El Anatsui: When I Last Wrote to You About Africa
Royal Ontario Museum - Toronto
on view in the ICC till January 2, 2011
El Anatsui is a magician, a creative spirit who can take refuse and turn it into shimmering beauty. To see a room full of his work is to appreciate both his vision and his sense of innovation in pieces that vibrate with the colour and life of contemporary Africa. Born in Anyako, Ghana, he's been a Professor of Sculpture at the University of Nigeria, Nsukka since 1975.
I'm actually a relative newcomer to the appreciation of El Anatsui's work. Late last year, while I was visiting New York, I stopped by to speak with Bill Karg in his Contemporary African Art Gallery in the Upper West Side. As a point of fact, I was sitting just beside El Anatsui's Tagomizer while Bill and I talked about other artists in his gallery. The conversation naturally turned to the amazingly intricate piece I'd been examining, and it was Bill who first told me that Tagomizer (which belongs to him) would be part of the artist's retrospective, with the show opening up in Toronto. I'd been looking forward to this retrospective since then, and I caught it on opening night - Nuit Blanche, with line ups of art revellers down the block when they opened the doors at 7pm.
As you come into the ROM's ICC (Institute for Contemporary Culture), the first wall is devoted to a kind of graphic time chart of his career, one that puts all the pieces in the show into chronological context. His sculptural and installation work has taken various directions depending on the media he's experimented with over the years.
Earlier pieces include figurative sculptures, like the broken ceramic heads in 1977's Chambers of Memory. Works in wood include the Old Cloth Series of 1993, being a wall sculpture made up of pieces of wood, and other rougher hewn sculptures. He used pieces of driftwood (nature's refuse) to create a particularly poignant grouping called Afua's Surviving Children, which was part of a festival in Copenhagen in 1996.
Peak Projects is a floor sculpture that rises and falls in gleaming coppery peaks made from Peak brand milk can lids. I loved Open(ing) Market, a playful piece that takes up a large space on the floor and consists of tin boxes, handmade by tinsmiths. Each is opened to reveal decorative painting both inside and out. It was delightfully colourful and busy and infused with the essence of traditional African marketplaces.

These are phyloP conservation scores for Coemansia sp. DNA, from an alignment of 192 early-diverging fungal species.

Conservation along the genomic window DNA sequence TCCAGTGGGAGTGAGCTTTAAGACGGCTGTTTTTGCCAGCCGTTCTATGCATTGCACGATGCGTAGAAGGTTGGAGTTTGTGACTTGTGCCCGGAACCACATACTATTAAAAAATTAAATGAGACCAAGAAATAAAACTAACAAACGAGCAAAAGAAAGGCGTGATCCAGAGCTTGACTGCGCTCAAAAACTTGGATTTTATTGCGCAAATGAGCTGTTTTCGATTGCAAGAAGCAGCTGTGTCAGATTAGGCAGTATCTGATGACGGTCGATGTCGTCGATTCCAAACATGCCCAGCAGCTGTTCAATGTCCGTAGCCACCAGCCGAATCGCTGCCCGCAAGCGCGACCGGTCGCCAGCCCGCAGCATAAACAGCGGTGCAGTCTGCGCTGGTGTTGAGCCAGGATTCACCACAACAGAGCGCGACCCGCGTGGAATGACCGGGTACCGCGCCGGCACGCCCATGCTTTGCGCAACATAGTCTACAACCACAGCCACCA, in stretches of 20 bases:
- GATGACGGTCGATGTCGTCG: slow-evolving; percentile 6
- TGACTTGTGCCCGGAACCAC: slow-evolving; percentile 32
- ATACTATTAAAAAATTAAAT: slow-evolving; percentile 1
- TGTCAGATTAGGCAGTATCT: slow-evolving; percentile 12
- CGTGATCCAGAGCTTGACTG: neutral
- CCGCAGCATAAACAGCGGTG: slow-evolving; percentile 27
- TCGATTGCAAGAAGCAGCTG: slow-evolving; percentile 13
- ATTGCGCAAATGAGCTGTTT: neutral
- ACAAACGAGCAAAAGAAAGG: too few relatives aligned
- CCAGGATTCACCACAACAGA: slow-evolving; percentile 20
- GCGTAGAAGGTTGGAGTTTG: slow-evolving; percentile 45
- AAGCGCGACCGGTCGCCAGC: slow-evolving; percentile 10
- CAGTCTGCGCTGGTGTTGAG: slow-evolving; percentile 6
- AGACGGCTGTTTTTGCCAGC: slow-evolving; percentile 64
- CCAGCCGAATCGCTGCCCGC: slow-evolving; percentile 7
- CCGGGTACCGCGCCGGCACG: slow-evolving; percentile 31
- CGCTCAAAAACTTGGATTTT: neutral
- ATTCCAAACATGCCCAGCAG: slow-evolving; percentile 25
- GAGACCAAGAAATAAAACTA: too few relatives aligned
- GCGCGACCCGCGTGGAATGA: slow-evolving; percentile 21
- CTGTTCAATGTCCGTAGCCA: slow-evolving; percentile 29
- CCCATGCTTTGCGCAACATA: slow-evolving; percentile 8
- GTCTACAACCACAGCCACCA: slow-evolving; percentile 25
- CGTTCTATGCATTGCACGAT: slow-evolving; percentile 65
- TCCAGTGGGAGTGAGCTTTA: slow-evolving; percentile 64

In 2002, he found a bag of discarded aluminum tops from liquor bottles, and he began to develop the process he's still exploring today. Pieces are cut from the bottle tops, flattened and then assembled together with copper wire in a meticulous process - he runs a studio with several assistants to aid in the work. He calls the pieces cloth, and you can check out the details a bit in this video from the Met Museum in NYC. Liquor bottle caps, with their associations with the slave trade, become the medium he uses to create tapestries of arresting beauty.
The results are quite stunning. From close up, you can see the incredibly patient work that goes into making and assembling all the pieces. From even a few steps away, those little pieces dissolve into a fluid, glistening curtain that undulates against the wall. To see so many of his pieces all in one place is to truly appreciate his genius, and kudos to the ROM for the exhibit's design. The larger space is divided by several temporary walls into a multi-chambered effect. It lets you appreciate each piece or small grouping on its own without being overwhelmed by a huge wall full of his large scale tapestries. The walls are painted a mid-blue that beautifully showcases the colour and textural appeal of all his pieces.
I was able to visit with Tagomizer again, hung on a wall with some contrasting pieces in wood. Organized by the Museum for African Art in New York City, the show moves on to inaugurate their fabulous new home on Museum Mile for its opening in spring of 2011. And even when the 60 pieces in this first ever solo show on Canadian soil make their way south, he leaves one specially commissioned by the ROM for permanent exhibit.
There are no photographs allowed at this show - hence the images made up of the ROM's advertising, which don't do his work justice. Nor do the photographs or videos that I've seen. You really need to get there and see it before it closes.